Grad student adds drone imagery to toolbox for post-disaster recovery
A new online gallery of photos taken in the days, weeks and months following the March 2020 regional tornados is the work of an engineering graduate student who wants to make disaster recovery more equitable.
Daniel Perrucci, a Ph.D. candidate in civil engineering, used bird’s eye imagery from drones as well as street-level photography to document pockets of recovery in East Nashville and Mount Juliet, which is about 17 miles of the city. The storms were of the same strength, caused similar damage and the same number of fatalities in each area. East Nashville is part of Davidson County. Mount Juliet is in Wilson County.
Perrucci’s early comparisons produced one clear trend. The urban area appeared to recover more quickly during the initial relief stages than the rural/suburban one, as gauged by debris piles, blue tarps over roofs and other observations.
Most disaster relief is allocated using “pen and paper” or computer spreadsheets, and the project shows the potential power of another information source, Perrucci said.
“Modern drone technology can be implemented effectively to support dynamic and equitable disaster relief,” he said. “If one area is slowing, state or even federal funding can be tapped to bring that social equality and recovery up to the standard we would want it to be.”
Perrucci’s work, which was featured on The Weather Channel in March, has been part of a 2019-21 Curb Public Scholars award. The Curb Center for Art, Enterprise & Public Policy provides grants to graduate students who find creative ways to illustrate real-world problems and generate innovative solutions to tackle them.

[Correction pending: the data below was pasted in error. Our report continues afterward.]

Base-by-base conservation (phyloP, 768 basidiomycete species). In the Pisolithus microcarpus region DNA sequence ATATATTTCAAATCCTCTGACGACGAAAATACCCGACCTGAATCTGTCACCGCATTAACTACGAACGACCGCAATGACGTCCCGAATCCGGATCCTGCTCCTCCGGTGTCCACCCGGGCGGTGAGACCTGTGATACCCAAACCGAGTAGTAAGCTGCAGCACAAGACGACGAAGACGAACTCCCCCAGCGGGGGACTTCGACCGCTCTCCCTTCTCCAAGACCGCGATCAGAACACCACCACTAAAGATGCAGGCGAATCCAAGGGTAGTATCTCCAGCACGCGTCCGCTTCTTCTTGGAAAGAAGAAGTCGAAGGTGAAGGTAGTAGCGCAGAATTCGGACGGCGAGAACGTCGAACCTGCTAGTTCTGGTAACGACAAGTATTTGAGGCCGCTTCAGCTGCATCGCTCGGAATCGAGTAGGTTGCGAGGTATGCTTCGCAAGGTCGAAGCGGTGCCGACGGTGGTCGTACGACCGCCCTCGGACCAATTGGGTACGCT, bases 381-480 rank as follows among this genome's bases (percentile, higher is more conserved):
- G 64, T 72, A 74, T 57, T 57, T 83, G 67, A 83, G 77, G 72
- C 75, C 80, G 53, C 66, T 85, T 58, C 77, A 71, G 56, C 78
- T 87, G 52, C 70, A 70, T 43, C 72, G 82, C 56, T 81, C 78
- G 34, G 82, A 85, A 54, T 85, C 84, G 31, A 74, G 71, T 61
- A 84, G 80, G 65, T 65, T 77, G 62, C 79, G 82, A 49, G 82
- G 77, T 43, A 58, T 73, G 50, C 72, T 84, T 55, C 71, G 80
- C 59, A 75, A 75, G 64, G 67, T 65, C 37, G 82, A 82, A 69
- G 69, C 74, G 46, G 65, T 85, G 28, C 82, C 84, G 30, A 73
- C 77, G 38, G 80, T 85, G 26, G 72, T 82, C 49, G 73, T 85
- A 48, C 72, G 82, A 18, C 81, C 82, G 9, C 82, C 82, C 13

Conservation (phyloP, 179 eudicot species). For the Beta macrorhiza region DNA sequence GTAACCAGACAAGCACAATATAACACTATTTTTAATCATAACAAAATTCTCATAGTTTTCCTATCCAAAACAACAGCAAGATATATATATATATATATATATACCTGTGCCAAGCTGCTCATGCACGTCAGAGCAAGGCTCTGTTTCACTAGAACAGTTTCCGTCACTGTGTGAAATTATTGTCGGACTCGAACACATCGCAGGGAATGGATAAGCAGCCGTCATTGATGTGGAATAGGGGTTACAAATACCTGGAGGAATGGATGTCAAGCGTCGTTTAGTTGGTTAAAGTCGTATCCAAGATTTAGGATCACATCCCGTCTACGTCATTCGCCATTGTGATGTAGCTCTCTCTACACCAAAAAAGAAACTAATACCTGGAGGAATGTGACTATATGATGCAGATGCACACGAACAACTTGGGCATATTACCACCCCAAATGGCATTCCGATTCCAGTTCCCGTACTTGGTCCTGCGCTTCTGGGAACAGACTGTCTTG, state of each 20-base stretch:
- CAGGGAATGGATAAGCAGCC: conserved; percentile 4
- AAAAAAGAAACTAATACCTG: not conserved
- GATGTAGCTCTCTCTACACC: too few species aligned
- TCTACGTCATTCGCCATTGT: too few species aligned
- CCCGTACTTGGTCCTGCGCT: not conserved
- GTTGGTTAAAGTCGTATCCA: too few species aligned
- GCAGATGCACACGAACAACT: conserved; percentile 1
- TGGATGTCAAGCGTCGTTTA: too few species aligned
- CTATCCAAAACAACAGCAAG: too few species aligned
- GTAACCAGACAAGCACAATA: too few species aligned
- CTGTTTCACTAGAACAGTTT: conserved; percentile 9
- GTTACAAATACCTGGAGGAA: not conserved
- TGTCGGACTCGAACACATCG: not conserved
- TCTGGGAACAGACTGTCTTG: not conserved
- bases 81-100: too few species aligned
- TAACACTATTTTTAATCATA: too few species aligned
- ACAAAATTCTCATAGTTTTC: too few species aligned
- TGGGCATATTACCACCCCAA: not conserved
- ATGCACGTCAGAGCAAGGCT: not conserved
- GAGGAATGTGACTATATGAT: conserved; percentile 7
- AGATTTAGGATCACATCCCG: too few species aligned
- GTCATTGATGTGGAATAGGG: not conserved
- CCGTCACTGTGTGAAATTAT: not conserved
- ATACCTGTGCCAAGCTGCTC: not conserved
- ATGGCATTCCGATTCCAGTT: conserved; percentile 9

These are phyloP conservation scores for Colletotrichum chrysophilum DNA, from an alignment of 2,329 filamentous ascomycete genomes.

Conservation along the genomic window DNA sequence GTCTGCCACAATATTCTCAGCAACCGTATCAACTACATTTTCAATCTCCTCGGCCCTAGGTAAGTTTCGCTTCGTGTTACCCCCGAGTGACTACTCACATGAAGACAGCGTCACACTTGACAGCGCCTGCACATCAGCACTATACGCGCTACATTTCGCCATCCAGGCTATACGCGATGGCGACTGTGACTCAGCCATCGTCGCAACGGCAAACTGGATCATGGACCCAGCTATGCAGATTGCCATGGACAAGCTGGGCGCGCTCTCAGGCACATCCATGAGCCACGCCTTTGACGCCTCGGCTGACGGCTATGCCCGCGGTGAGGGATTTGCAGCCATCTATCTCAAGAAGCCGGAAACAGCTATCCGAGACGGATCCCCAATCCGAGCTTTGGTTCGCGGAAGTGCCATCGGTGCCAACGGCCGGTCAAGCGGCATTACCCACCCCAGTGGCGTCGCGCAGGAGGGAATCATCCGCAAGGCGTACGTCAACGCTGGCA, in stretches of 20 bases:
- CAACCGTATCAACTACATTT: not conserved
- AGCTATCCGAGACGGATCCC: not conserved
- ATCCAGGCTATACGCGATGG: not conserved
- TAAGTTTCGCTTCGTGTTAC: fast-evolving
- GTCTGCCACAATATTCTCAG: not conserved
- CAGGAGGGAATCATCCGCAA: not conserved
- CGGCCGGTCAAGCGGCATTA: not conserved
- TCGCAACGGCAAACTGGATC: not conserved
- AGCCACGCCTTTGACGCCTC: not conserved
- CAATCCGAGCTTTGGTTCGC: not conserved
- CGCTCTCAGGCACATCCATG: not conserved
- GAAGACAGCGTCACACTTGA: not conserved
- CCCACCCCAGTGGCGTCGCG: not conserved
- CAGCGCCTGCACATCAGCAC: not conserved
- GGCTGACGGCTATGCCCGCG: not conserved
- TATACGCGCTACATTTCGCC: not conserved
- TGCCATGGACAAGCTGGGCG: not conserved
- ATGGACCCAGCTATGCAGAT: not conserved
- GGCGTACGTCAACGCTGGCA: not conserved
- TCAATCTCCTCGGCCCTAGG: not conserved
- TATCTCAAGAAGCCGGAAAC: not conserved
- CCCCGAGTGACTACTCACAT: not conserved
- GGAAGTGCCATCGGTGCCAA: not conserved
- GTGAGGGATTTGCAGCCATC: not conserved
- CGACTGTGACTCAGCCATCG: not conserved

Curb Public Scholars work across department lines, and recipients combine art, enterprise and policy in projects that respect the values of a community. The interdisciplinary nature of Perrucci’s work is vital, said Hiba Baroud, Littlejohn Faculty Fellow and assistant professor of civil and environmental engineering.
“We are solving real-world problems that cannot be solved by a single discipline,” she said.
Baroud is Perrucci’s Ph.D. adviser and a core part of the School of Engineering’s research neighborhood of risk, reliability, and resilience engineering.
The gallery is available to the public at tntornado2020.com. A related effort involves asking government, NGO, and insurance stakeholders to view the images and make their own observations. Perrucci worked with Chris Vanags, director of research initiatives for the Peabody College of Education and research assistant professor of earth and environmental engineering, to set up a neutral presentation of the photos without explanatory text or conclusions. Each city has galleries that display four separate areas of storm damage, and each of those photo groups unfolds in chronological order.
“Drones can be a more effective way to make a quick, initial damage evaluation at the start of the recovery process,” Perrucci said.